High tide adds charm to seawall

At high tide, the lower walkway of the Esplanade is filled with seawater up to about 30cm, giving visitors a chance to soak their feet and even walk among little fish. — Photos: CHAN BOON KAI/The Star

THE public have been urged to be careful when visiting the newly upgraded Esplanade seawall in George Town.

Penang Island City Council (MBPP) mayor Datuk Yew Tung Seang said: “Seaside locations will not be spared extreme weather conditions.

“MBPP hopes visitors will stay safe and enjoy the scenery while appreciating the old seawall which is part of Penang’s history.”

He added that signboards would be put up to provide historical details.

On May 16, the lower terrace of the new Esplanade seawall was temporarily closed following a high tide phenomenon.

Yew explained that the lower terrace section was expected to be submerged in seawater during the full moon or better known as spring tide and during high tide.

“This is not an unusual phenomenon as high tides are predicted for a cumulative total of 30 to 45 days per year, lasting a maximum of two to three hours each time.

Yew (second from left) explaining the features of the seawall and walkway of the Esplanade.Yew (second from left) explaining the features of the seawall and walkway of the Esplanade.

“Given that the lower terrace section was created for a specific purpose and the high tide phenomenon was indeed forecast, there is no issue of design defects.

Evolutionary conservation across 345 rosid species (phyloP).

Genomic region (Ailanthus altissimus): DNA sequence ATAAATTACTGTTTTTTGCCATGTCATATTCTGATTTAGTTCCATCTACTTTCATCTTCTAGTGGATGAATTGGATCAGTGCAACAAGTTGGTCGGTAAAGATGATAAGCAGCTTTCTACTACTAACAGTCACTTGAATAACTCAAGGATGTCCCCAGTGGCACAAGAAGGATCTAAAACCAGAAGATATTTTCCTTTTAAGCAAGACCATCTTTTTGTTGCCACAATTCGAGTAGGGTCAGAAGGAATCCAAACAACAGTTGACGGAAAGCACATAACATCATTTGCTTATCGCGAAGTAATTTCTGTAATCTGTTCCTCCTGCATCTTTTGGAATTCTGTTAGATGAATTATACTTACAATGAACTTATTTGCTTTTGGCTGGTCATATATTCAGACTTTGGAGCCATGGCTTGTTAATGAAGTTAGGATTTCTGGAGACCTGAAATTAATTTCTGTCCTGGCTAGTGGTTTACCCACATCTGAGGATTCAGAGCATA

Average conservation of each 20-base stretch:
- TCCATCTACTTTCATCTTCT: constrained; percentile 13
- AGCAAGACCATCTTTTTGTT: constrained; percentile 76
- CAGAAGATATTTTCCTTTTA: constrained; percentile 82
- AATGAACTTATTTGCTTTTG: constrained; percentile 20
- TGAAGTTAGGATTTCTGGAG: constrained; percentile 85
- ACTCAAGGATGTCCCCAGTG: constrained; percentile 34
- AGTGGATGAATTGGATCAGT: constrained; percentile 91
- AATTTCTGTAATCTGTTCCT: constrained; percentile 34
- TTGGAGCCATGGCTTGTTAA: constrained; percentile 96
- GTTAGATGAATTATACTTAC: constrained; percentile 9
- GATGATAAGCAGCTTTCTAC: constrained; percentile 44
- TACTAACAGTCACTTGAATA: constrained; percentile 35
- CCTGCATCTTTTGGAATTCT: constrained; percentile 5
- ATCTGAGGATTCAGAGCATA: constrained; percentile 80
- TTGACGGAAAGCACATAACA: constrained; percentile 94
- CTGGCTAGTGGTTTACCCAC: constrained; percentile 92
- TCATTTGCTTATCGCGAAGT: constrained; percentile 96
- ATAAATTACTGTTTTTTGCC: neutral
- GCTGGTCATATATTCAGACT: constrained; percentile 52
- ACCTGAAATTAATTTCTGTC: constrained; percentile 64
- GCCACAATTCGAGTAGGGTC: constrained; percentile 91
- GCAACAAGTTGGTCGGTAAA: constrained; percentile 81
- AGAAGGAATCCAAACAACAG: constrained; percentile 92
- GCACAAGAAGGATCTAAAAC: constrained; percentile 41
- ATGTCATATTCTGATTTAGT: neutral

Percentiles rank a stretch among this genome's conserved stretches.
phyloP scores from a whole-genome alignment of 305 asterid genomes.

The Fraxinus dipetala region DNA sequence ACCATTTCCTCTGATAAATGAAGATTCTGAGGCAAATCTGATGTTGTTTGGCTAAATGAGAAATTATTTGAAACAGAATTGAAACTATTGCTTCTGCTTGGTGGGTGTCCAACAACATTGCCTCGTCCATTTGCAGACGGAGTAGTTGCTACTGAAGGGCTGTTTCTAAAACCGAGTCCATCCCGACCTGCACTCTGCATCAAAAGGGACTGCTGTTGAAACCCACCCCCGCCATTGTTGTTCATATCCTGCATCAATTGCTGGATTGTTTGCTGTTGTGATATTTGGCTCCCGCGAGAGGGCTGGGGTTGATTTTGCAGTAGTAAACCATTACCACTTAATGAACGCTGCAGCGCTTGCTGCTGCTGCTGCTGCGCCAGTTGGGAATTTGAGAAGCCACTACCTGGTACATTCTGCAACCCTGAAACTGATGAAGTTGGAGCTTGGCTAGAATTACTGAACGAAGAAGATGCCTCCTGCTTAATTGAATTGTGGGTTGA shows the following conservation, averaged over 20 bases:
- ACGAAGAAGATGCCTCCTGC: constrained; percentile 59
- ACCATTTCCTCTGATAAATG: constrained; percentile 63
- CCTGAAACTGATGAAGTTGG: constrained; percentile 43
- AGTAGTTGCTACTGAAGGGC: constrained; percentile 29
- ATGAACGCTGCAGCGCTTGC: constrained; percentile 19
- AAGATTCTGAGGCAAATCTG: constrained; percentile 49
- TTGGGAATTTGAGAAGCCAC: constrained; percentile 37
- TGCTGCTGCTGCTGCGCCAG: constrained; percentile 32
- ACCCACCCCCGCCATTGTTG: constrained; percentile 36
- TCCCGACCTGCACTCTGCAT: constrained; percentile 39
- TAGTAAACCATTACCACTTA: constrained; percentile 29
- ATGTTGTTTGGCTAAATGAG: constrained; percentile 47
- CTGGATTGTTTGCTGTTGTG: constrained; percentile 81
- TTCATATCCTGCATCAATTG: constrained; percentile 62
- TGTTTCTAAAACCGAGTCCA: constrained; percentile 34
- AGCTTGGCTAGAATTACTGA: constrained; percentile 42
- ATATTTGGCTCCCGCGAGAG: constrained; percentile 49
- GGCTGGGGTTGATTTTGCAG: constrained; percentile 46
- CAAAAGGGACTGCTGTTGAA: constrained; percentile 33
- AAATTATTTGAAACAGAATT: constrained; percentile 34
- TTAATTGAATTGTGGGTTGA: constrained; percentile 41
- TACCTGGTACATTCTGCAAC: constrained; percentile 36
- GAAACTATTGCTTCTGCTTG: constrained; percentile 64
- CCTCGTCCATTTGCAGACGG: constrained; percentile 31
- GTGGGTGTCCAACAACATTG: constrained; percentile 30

“The preparation work and construction of the lower terrace took into account the weather, tidal phenomena and other factors.

“Drainage systems have been tested to withstand all weather conditions, including unusual storms or tides.

“In addition, a stairway to the rock revetment is required for access to do clean-up works as the tide will carry rubbish to the shoreline which spoils the area’s scenery,” he said.

As a proactive measure, bilingual signs in English and Malay have been installed at the access gates to the lower terrace.

“The signs will state the operating hours and give warnings on any danger, including entry prohibitions during high tide, heavy rain and strong waves.

“In addition, the access door to the lower terrace will be closed in the event of unpredictable and severe weather,” he said.

The newly upgraded Esplanade seawall, which was opened on May 13, has a unique architectural design which features a lower and higher walkway.

When the tide is at its highest, seawater will flow in through slits along the parapet and flood the lower walkway up to about 30cm.Stretching 460m from the Medan Renong food court to the Royal Malaysian Navy Base, the walkways are now wider and terraced near the Cenotaph Memorial to allow people to get closer to the sea and directly access the rocky revetment that is exposed during low tide.

Yew said apart from strengthening the existing breakwater, the project took into account the very important elements of heritage conservation for George Town as a Unesco World Heritage Site.

“This seawall area contains some of the oldest structures of George Town.

“The lower terrace designed in the tidal zone has been specially created so that visitors can approach the sea and see some of the remnants of the historic old sea wall in normal weather conditions,” he said.

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Esplanade , seawall , George Town


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